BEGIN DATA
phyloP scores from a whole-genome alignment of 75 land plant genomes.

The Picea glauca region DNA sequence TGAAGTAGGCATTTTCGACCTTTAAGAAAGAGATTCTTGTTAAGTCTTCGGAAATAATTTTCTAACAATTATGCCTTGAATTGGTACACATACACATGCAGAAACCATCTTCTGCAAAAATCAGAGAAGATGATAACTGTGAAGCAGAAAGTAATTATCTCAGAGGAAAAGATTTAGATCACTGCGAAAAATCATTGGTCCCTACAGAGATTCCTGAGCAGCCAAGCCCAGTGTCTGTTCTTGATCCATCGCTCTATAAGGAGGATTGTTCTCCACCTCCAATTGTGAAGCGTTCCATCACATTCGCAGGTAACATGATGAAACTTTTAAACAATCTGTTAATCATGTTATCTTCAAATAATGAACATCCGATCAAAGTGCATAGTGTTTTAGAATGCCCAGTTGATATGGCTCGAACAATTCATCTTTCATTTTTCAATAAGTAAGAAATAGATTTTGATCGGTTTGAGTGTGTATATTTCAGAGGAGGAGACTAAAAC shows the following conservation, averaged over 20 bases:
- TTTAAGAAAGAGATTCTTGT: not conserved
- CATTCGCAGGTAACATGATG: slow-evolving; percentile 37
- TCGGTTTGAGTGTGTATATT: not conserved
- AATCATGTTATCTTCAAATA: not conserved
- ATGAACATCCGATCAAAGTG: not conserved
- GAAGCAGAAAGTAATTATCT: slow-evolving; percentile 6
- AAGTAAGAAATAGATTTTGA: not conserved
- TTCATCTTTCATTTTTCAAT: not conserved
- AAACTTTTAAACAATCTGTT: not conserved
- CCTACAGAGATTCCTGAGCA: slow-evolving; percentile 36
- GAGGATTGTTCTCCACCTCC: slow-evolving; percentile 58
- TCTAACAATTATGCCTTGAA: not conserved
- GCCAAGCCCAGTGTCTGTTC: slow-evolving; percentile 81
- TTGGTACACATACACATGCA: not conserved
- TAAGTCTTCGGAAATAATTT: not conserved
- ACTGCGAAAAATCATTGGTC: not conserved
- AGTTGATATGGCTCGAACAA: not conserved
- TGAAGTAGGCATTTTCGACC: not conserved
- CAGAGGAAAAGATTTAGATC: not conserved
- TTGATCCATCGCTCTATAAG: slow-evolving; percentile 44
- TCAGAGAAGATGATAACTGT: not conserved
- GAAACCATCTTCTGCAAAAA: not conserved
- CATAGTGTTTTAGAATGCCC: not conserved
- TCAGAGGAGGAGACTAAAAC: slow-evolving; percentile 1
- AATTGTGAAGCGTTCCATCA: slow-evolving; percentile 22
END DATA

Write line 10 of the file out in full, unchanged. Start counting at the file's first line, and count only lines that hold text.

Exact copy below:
- TTCATCTTTCATTTTTCAAT: not conserved